Speaker: Mathemagician Arthur Benjamin
Rating 4 / 5
Math should be taught for 3 reasons:
- Calculation: to work out an answer
- Application: to apply the method
- Inspiration: for the fun, beautiful patterns and logical thinking behind it.
Arthur argues Inspiration is underappreciated. He shows the beauty of Fibonacci numbers and how it ties to nature
- number of petals on a flower tends to be Fibonacci number
- patterns in numbers: sum of squares of a Fibonacci number equals another Fibonacci, and cumulative sum of all squares equals product of 2 consecutive Fibonacci numbers.
Maths isn’t just solving for ‘x’, it’s also about figuring out ‘y’ (why?).
Arthur is excited by the numbers, and gets bonus points for being called a ‘Mathemagician’. The idea of the talk was to refocus maths on finding patterns then investigating how they come about – making it more fun and feel relevant to the world around it.
A fun talk, and especially to fit so many interesting points in 6mins.
Speaker: William Ury
Rating 4 / 5
William discusses the importance of a ‘third side’ in a conflict – the outsiders affected by it. Their role is to keep perspective for the parties, and find the common ground. He especially talks of helping parties take a step back – go for a walk, “go to the balcony” and think together.
In the context of middle east conflict, he talks of finding a common story between the combatants. In this case he suggests Abraham – a common biblical figure known for hospitality between strangers. He mapped a walk along important points in Abraham’s life and the hotspots of the conflict, walking the route together and allowing enemies to experience the kindness of locals together.
This is a good story with an interesting perspective on negotiation attached. Some is obvious but well phrased “when angry you will make the greatest speech you’ll ever regret”. The idea of calmness “going for a walk” or “going to the balcony” and letting people get alone time away from the conflict was strong in his talk.
His idea of the walk through Abraham’s life didn’t resonate with me, but I can see it working for the middle east. I can certainly see help in people walking through hotspots together and getting to know the locals. This could start to soften the violence associated with religious intolerance, and at least get different people talking together.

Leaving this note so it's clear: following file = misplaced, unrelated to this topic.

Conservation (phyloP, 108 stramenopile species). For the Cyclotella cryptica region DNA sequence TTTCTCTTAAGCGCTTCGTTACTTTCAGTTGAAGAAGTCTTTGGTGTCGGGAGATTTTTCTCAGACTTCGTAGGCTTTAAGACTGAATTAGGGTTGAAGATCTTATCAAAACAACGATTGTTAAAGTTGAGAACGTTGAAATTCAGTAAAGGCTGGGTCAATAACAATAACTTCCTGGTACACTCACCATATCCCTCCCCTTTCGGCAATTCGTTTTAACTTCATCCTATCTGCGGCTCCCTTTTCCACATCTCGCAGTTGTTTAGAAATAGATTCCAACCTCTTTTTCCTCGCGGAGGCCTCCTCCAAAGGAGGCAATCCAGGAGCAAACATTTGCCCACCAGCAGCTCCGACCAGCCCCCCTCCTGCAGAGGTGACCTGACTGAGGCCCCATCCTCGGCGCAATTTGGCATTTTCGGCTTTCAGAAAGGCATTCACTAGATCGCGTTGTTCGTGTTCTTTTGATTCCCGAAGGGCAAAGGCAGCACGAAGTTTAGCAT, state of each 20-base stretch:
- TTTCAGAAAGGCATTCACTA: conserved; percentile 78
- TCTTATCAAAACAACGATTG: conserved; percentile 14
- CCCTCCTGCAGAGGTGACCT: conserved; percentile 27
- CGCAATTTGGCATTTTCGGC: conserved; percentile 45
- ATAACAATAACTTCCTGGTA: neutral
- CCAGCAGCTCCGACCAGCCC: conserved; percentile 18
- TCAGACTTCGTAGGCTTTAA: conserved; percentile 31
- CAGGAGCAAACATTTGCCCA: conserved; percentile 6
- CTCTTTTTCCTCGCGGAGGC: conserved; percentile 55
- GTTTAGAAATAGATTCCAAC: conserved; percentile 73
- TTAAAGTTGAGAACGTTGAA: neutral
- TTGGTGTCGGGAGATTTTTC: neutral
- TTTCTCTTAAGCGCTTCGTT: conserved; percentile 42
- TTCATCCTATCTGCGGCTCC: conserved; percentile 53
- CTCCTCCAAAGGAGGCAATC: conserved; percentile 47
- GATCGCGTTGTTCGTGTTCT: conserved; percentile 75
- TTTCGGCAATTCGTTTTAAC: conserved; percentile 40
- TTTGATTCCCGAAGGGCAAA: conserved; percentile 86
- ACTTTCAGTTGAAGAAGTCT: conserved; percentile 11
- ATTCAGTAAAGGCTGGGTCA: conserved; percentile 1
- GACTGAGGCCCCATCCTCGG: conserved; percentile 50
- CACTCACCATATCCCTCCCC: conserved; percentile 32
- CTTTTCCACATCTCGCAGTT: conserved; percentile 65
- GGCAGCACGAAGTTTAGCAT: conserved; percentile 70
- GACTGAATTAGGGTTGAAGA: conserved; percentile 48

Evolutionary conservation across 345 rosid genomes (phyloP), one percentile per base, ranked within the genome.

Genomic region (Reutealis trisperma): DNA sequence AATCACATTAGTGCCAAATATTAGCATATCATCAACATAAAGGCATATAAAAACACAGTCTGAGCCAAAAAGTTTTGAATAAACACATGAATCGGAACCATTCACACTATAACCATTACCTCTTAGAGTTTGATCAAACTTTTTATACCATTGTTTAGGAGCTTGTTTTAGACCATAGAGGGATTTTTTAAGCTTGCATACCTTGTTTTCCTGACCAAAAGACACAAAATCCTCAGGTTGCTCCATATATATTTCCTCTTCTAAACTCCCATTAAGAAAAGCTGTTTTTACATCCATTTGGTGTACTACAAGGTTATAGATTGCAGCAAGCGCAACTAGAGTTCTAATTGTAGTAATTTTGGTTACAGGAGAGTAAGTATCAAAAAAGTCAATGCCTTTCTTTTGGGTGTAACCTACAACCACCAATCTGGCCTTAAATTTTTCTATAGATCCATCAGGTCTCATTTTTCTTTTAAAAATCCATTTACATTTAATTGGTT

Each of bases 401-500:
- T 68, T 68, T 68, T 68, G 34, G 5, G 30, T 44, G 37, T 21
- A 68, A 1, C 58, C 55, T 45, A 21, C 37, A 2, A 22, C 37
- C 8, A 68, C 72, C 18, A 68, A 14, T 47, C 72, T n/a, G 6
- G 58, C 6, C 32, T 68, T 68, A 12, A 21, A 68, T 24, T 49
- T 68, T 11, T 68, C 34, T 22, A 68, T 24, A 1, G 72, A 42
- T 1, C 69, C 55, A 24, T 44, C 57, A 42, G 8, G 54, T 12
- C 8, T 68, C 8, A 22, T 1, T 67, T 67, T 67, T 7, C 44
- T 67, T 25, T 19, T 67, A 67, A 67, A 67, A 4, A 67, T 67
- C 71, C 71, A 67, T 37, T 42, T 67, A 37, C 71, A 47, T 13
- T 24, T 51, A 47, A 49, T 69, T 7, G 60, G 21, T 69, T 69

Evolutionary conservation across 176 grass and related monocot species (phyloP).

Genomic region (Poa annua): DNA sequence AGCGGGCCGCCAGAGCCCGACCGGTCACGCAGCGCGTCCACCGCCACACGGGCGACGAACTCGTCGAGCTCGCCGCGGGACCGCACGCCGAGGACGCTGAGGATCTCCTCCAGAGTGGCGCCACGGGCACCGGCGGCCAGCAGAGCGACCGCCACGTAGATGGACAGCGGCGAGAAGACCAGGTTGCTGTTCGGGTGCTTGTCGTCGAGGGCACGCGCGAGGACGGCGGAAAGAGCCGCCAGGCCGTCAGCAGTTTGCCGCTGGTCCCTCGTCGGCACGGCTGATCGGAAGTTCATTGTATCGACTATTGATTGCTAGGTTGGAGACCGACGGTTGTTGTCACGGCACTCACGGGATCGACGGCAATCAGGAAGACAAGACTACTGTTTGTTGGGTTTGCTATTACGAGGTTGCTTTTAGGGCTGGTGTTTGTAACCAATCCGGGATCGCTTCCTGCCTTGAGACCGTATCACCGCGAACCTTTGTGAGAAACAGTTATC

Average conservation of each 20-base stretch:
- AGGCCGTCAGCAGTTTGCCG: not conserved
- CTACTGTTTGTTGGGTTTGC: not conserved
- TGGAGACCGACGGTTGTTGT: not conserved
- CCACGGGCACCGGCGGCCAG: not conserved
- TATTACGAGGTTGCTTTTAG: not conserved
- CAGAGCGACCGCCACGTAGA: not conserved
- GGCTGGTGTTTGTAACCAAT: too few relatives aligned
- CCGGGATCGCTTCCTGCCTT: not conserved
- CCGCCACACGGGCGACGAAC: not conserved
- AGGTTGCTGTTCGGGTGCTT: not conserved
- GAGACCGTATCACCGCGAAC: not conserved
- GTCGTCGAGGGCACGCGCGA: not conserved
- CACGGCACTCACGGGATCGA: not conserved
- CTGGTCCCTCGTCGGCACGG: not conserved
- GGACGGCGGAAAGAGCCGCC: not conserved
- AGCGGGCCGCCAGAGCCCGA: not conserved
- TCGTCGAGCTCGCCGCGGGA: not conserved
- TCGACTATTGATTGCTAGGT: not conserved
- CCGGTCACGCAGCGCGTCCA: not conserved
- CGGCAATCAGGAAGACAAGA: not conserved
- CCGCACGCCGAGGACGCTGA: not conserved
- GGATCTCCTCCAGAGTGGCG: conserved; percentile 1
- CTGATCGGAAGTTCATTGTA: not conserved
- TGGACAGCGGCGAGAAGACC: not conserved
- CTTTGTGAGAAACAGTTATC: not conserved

Speaker: Gary Slutkin
Rating 4 / 5
Violence can be modelled as a contagious disease, since typically people exposed to violence are more likely to be violent themselves. It can therefore be treated as an infectious disease, by using ‘case workers’ to work with the angry people likely to instigate violence, and those directly affected by it.
The intent was to change the norms associated with violence, or to stop the future spread of the “disease”. His method was trialled in the West Garfield neighbourhood of Chicago and saw a 67% drop in shootings, and has since spread to other areas.
This is one of the best types of TED talks – where a technique from one field (in this case infectious diseases) is used to successfully treat a different problem (gang violence). The results speak for themselves, with each area it is rolled out showing approximately 50% drop in violence.
I think the main difference between this and the normal criminal counselling is that he is pro-actively going into neighbourhoods to look for ‘patient zeros’ – rather than waiting for them to commit the crime. I’d be interested to hear more about how he selects the people to counsel, and the counsellors themselves. If the talk has a flaw it is that it talks a lot about the theory and results without much about the implementation.
I’m also concerned that if the program is funded by governments, a primary health or crime prevention program is often the first thing to be cut around budget time.
Despite these flaws, a worthwhile talk. The need for his solutions is only confirmed reading through the youtube comments defending violence and racism – Maybe he should roll his program out to the internet next 🙂
Speaker: Josh Kaufman
Rating 4 / 5
You can get to a passable level in a new skill with 20 hrs practise. You just need to
- Deconstruct the skill into its important parts. Reduce the skill to an achievable level
- Learn enough to know when you are on the right track
- Focus, push through the “Feeling stupid” phase of learning, and practise
A good idea, and presented well. His example of learning to play ukulele from its 4 most common chords was good. Also very inspiring – the idea to just learn what you want – you don’t need to become an expert.
I then went to think about what I want to learn. That’s when it gets tricky. It should definitely work to get to a beginners level for artistic or performance skills – eg music, drawing, photoshop, juggling, martial arts, language.
It’s harder to imagine for tasks which take longer to do or rely on more theoretical knowledge, where you can’t rely on feedback and practise so much. eg learning chemistry, electronics, building. I’d be keen to see an example or a wiki of more people deconstructing and performing a skill, to see if it can be done.
In the end though, his ‘can do’ attitude is inspiring and I recommend the talk.